خود ناتوان سازی در ورزش های رقابتی: نفوذ آب و هوا انگیزشی، خودکارآمدی و اهمیت ادراک شده
|کد مقاله||سال انتشار||مقاله انگلیسی||ترجمه فارسی||تعداد کلمات|
|38280||2005||12 صفحه PDF||سفارش دهید||5733 کلمه|
Publisher : Elsevier - Science Direct (الزویر - ساینس دایرکت)
Journal : Psychology of Sport and Exercise, Volume 6, Issue 5, September 2005, Pages 539–550
Abstract Objectives To examine the influence of perceptions of the motivational climate, self-efficacy, and perceived importance on athletes' claimed situational self-handicaps in a competitive sport setting. Perceptions of a task involving climate and self-efficacy were expected to be negatively related and perceptions of an ego-involving climate to be positively related to situational self-handicapping. Design Given the centrality of perceived ability in the self-handicapping literature, basic tenets derived from achievement goal theory provided the rationale for the present cross-sectional field study. Methods Male 70 and 70 female elite collegiate golfers completed a questionnaire prior to participating in a prestigious national golf tournament (M age=20.61; SD=1.52) assessing claimed situational self-handicaps in the week prior to the tournament, perceptions of the team motivational climate, perceived event importance, and self-efficacy. Results Preliminary analyses revealed no significant gender differences in regard to the perceived importance of the event or situational claimed self-handicaps. Participants who perceived the event to be of low personal importance reported significantly more claimed self-handicaps during the week prior to the tournament than high importance individuals. A hierarchical multiple regression analysis revealed perceptions of a task-involving motivational climate, self-efficacy, and perceived event importance to be negatively related to claimed self-handicaps. Conclusions The findings of the present study suggest that in addition to enhancing self-efficacy, coaches should increase the salience of task-involving cues in the athletic context to attenuate the situational claimed self-handicaps of elite collegiate athletes.
نتیجه گیری انگلیسی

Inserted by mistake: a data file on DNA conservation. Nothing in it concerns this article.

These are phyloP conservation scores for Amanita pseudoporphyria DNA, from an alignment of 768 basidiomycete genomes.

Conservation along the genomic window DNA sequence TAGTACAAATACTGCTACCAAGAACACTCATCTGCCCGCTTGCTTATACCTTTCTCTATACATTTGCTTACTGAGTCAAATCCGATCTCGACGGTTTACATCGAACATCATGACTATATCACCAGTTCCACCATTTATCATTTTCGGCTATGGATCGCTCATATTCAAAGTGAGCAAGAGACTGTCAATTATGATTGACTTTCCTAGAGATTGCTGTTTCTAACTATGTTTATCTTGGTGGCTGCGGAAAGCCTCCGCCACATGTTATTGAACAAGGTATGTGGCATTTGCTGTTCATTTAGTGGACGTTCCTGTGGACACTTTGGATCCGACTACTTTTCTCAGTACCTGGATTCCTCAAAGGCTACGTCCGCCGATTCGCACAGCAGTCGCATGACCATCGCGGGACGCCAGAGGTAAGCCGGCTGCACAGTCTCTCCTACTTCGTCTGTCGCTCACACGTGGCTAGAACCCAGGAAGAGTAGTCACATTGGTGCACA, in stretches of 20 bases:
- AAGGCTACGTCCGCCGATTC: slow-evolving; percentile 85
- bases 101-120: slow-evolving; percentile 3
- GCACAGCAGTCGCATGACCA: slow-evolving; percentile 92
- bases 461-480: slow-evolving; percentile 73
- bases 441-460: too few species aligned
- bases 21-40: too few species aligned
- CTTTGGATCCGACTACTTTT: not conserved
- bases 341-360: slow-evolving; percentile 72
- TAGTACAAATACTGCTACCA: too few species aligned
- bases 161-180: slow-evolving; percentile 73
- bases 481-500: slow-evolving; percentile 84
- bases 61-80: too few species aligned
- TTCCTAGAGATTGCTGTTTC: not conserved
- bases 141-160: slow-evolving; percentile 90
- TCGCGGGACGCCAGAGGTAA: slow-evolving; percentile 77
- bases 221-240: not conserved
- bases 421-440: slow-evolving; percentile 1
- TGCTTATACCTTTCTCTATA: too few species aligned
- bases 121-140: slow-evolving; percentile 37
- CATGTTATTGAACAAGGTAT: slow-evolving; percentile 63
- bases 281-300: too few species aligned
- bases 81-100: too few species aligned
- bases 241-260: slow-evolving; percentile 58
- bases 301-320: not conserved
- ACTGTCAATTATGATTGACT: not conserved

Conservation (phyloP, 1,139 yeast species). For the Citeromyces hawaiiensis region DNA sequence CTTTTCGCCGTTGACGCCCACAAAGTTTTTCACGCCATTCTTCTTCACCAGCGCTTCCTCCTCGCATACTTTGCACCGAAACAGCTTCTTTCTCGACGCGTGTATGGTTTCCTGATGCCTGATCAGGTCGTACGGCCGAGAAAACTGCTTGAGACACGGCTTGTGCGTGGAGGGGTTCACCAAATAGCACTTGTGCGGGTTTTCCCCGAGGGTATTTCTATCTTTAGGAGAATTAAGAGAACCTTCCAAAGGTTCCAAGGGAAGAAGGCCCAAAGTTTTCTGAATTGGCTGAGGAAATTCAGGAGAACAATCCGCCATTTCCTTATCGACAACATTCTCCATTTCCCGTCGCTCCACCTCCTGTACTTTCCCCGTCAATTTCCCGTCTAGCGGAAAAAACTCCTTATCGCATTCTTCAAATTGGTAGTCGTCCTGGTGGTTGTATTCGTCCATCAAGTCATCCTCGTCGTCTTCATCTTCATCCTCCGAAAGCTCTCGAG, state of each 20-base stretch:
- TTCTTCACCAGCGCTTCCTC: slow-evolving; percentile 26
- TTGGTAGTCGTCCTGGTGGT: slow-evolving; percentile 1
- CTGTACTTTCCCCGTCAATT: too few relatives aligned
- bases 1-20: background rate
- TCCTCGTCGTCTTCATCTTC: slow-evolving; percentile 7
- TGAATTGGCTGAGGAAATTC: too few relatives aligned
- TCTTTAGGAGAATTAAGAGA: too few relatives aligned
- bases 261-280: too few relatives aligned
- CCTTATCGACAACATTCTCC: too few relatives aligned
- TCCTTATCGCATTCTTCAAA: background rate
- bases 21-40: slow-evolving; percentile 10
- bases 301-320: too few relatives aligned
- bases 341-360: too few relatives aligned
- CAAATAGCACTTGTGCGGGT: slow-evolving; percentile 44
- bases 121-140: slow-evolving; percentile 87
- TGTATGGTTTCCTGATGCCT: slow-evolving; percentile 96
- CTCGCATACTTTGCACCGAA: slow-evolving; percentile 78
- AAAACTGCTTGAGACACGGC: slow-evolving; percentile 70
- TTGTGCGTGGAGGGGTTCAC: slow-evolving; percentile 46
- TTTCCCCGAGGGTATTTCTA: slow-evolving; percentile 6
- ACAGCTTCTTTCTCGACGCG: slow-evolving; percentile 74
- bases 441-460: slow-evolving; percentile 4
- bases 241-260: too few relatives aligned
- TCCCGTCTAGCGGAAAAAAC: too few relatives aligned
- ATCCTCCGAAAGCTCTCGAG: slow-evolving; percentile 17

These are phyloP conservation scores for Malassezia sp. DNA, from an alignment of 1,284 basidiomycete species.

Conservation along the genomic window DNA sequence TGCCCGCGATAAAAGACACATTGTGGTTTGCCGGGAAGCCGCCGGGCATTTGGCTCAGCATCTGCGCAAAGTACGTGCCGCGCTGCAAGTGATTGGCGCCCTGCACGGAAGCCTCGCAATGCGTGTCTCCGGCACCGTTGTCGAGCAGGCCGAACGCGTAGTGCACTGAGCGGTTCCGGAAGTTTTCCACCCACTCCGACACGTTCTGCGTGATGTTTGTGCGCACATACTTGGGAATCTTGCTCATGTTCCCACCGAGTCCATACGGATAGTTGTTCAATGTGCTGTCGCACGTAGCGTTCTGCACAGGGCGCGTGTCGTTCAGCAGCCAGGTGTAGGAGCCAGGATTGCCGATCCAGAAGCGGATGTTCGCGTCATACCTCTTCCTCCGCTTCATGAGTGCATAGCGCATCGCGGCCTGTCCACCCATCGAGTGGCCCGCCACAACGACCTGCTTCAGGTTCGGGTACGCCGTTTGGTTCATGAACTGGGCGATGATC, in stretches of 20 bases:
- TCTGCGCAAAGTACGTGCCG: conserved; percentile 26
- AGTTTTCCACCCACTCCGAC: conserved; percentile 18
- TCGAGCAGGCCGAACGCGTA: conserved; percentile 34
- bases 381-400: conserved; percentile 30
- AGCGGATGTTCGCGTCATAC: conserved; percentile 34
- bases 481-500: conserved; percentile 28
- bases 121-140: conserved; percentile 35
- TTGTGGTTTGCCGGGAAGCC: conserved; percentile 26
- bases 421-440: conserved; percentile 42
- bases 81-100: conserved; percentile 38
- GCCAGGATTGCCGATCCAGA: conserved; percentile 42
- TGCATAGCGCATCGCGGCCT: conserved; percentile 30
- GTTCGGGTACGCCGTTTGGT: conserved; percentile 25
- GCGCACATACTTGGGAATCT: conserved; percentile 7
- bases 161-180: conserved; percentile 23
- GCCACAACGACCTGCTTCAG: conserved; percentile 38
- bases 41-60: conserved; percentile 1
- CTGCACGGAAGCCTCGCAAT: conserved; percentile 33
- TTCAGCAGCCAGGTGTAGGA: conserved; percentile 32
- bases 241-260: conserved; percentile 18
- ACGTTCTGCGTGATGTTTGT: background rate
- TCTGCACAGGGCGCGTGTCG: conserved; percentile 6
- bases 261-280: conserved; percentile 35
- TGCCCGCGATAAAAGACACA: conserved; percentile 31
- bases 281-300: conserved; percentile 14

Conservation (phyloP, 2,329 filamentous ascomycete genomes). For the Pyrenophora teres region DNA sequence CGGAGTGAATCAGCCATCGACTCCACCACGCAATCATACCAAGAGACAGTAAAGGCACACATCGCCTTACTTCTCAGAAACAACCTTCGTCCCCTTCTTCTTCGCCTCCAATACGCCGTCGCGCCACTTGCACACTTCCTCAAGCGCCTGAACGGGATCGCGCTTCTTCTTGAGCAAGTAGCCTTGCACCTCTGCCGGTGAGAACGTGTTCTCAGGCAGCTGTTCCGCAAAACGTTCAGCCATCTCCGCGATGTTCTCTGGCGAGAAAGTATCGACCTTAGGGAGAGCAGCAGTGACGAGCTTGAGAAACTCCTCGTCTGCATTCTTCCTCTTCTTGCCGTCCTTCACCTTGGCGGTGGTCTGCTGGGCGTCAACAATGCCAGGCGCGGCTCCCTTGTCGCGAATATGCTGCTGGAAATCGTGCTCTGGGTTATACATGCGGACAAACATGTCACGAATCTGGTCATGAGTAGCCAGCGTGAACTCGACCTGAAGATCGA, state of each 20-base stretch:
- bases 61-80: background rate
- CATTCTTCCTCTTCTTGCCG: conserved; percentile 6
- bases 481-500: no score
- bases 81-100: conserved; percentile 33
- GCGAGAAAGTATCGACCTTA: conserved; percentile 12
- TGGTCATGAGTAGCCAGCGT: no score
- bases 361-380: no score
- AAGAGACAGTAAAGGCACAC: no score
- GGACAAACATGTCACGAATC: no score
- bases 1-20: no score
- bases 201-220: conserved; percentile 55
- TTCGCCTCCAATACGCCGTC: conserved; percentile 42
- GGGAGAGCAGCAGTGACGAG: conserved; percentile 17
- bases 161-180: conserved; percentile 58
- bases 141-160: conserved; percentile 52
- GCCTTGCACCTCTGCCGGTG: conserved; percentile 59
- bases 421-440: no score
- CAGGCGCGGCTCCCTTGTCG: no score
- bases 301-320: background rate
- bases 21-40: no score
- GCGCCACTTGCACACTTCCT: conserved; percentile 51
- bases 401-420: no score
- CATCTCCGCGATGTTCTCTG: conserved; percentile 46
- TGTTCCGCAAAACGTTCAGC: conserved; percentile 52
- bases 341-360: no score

Results Descriptive statistics Cronbach alpha coefficients (Cronbach, 1951) for all measures were calculated. All subscales demonstrated acceptable internal consistency based on Nunnally's (1978) criterion of 0.70 for the psychological domain. Descriptive statistics and Cronbach alpha coefficients for all subscales and variables are provided in Table 1 for the total sample and separately for male and female participants. Table 1. Internal consistencies, means, and standard deviations for all sub-scales for males, females, and the overall sample Measures αα Overall (N=140) Males (N=70) Females (N=70) M SD M SD M SD Age (years) 20.6 1.52 21.0 1.51 20.3 1.45 Self-efficacy 0.94 74.9 12.1 75.8 13.7 74.0 10.3 Situational claimed self-handicapping 0.85 2.60 0.87 2.56 0.86 2.64 0.88 PMSCQ-2 Task-involving perceptions 0.90 5.57 0.86 5.39 0.91 5.74 0.77 Ego-involving perceptions 0.85 3.55 0.95 3.77 0.85 3.32 1.00 Perceived importance 8.03 1.35 8.06 1.50 8.00 1.18 Table options Gender differences in perceived event importance As hypothesized, the findings from an independent sample t-test showed that male (M=8.06, SD=1.5) and female (M=8.00; SD=1.18) participants did not significantly differ in perceived event importance. Univariate analysis of variance and effect size The results of a two-factor (gender × event importance) univariate analysis of variance revealed no significant main effect for gender or significant interaction effect between gender and perceived importance in situational claimed self-handicapping. However, a significant main effect for event importance [F(1, 136)=7.99, p<0.01] in explaining situational claimed self-handicapping did emerge. Examination of the group means revealed that participants who perceived the event to be of low personal importance reported significantly more situational claimed self-handicaps than high importance individuals (low importance M=3.21, SD=1.07; high importance M=2.53, SD=0.82). The effects size (ES) for tournament importance between the two groups was calculated (M1−M2/SDPooled) to examine the magnitude of the statistical finding. Due to the unequal sample sizes, the pooled standard deviation of the comparison groups was used as the measure of group variability ( Hedges, 1981). An ES of 0.8 for tournament importance emerged. Consistent with the standards advocated by Cohen (1988) for the social and behavioral sciences, an ES of 0.8 was considered meaningful and large. In contrast to previous research that has excluded those participants who did not report the event to be of importance ( Hausenblas & Carron, 1996), these participants were retained in the present study and perceived importance included in all subsequent analyses. It is important to note, however, that although the magnitude of the effect size was large, the mean for the low importance group was marginally below the mid-point of the situational claimed self-handicapping scale. Correlation Analyses The bivariate correlations for the variables of interest are displayed in Table 2. A significant positive relationship was revealed between the perceptions of an ego-involving motivational climate and self-handicapping (r=0.19, p<0.01). As expected, significant negative relationships emerged between self-handicapping and perceptions of a task-involving motivational climate (r=−0.23, p<0.01) and self-efficacy (r=−0.29, p<0.001), respectively. A significant negative relationship also emerged between perceived event importance and self-handicapping (r=−0.24, p<0.001). Table 2. Bivariate correlations for the variables of interest (N=140) Variables (1) (2) (3) (4) (5) Situational claimed self-handicapping (1) 1.00 Task involving motivational climate (2) −0.23a 1.00 Ego involving motivational climate (3) 0.19b −0.49a 1.00 Perceived event importance (4) −0.24a 0.05 −0.11 1.00 Self-efficacy (5) −0.29a 0.12 −0.01 0.13 1.00 a p<0.01. b p<0.05. Table options Hierarchical multiple regression analysis Similar to self-efficacy, perceived event importance was conceptualized as a proximal motive for situational claimed self-handicaps and was, therefore, entered at step one in the regression analysis. The final hierarchical multiple regression equation is displayed in Table 3. As hypothesized, perceptions of a task-involving motivational climate and self-efficacy were significant predictors of situational claimed self-handicaps. In addition, perceived event importance emerged as a significant predictor of situational claimed self-handicapping in the final regression equation, [F (3,136)=8.48, p<0.001]. Examination of the standardized beta coefficients revealed that all three variables were negatively related to self-handicapping. Perceptions of an ego-involving climate and the interaction of the ego-involving climate and self-efficacy did not emerge as significant predictors of self-handicapping in the final regression equation. Table 3. Final hierarchical multiple regression analysis showing variance accounted for in situational claimed self-handicapping by perceptions of the motivational climate and self-efficacy Predictor Standardized beta coefficient R2 change Total R2 F change (1, 136) p-Value Self-efficacy −0.24 0.001 Perceived event importance −0.19 0.12 9.64 0.05 Task involving climate −0.19 0.04 0.16 5.52 0.05